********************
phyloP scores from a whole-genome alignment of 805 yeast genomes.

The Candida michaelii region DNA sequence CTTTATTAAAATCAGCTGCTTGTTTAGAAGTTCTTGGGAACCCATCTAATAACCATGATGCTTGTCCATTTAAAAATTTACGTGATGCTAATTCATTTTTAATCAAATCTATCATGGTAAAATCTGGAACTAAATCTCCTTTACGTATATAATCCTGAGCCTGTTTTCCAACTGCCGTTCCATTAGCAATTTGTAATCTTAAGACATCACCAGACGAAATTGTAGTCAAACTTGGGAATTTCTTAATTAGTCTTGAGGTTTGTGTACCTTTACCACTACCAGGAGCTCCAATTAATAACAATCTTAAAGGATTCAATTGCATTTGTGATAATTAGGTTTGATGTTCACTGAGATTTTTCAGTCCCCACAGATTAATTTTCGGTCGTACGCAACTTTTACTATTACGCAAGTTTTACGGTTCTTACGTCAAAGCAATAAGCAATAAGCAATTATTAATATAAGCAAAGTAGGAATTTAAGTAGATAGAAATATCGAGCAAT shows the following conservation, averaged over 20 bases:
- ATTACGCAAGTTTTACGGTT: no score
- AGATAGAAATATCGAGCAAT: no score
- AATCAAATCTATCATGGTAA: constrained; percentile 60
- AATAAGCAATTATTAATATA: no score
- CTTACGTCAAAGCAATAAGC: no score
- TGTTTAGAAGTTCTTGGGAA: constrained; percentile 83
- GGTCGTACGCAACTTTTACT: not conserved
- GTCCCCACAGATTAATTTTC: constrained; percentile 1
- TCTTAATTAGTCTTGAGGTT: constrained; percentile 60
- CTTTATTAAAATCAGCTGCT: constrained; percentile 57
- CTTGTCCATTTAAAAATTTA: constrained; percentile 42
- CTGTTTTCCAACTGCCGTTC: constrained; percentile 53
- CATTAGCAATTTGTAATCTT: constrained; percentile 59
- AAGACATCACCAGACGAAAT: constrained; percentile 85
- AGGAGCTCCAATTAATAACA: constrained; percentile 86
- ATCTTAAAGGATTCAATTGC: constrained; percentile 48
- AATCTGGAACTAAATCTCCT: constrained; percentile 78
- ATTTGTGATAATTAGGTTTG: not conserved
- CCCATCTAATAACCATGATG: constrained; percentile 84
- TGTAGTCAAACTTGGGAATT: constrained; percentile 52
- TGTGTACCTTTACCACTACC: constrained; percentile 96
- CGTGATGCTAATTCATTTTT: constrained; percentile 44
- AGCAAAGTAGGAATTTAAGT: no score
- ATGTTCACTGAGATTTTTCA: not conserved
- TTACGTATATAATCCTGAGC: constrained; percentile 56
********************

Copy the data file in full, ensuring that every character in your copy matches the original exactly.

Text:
phyloP scores from a whole-genome alignment of 805 yeast genomes.

The Candida michaelii region DNA sequence CTTTATTAAAATCAGCTGCTTGTTTAGAAGTTCTTGGGAACCCATCTAATAACCATGATGCTTGTCCATTTAAAAATTTACGTGATGCTAATTCATTTTTAATCAAATCTATCATGGTAAAATCTGGAACTAAATCTCCTTTACGTATATAATCCTGAGCCTGTTTTCCAACTGCCGTTCCATTAGCAATTTGTAATCTTAAGACATCACCAGACGAAATTGTAGTCAAACTTGGGAATTTCTTAATTAGTCTTGAGGTTTGTGTACCTTTACCACTACCAGGAGCTCCAATTAATAACAATCTTAAAGGATTCAATTGCATTTGTGATAATTAGGTTTGATGTTCACTGAGATTTTTCAGTCCCCACAGATTAATTTTCGGTCGTACGCAACTTTTACTATTACGCAAGTTTTACGGTTCTTACGTCAAAGCAATAAGCAATAAGCAATTATTAATATAAGCAAAGTAGGAATTTAAGTAGATAGAAATATCGAGCAAT shows the following conservation, averaged over 20 bases:
- ATTACGCAAGTTTTACGGTT: no score
- AGATAGAAATATCGAGCAAT: no score
- AATCAAATCTATCATGGTAA: constrained; percentile 60
- AATAAGCAATTATTAATATA: no score
- CTTACGTCAAAGCAATAAGC: no score
- TGTTTAGAAGTTCTTGGGAA: constrained; percentile 83
- GGTCGTACGCAACTTTTACT: not conserved
- GTCCCCACAGATTAATTTTC: constrained; percentile 1
- TCTTAATTAGTCTTGAGGTT: constrained; percentile 60
- CTTTATTAAAATCAGCTGCT: constrained; percentile 57
- CTTGTCCATTTAAAAATTTA: constrained; percentile 42
- CTGTTTTCCAACTGCCGTTC: constrained; percentile 53
- CATTAGCAATTTGTAATCTT: constrained; percentile 59
- AAGACATCACCAGACGAAAT: constrained; percentile 85
- AGGAGCTCCAATTAATAACA: constrained; percentile 86
- ATCTTAAAGGATTCAATTGC: constrained; percentile 48
- AATCTGGAACTAAATCTCCT: constrained; percentile 78
- ATTTGTGATAATTAGGTTTG: not conserved
- CCCATCTAATAACCATGATG: constrained; percentile 84
- TGTAGTCAAACTTGGGAATT: constrained; percentile 52
- TGTGTACCTTTACCACTACC: constrained; percentile 96
- CGTGATGCTAATTCATTTTT: constrained; percentile 44
- AGCAAAGTAGGAATTTAAGT: no score
- ATGTTCACTGAGATTTTTCA: not conserved
- TTACGTATATAATCCTGAGC: constrained; percentile 56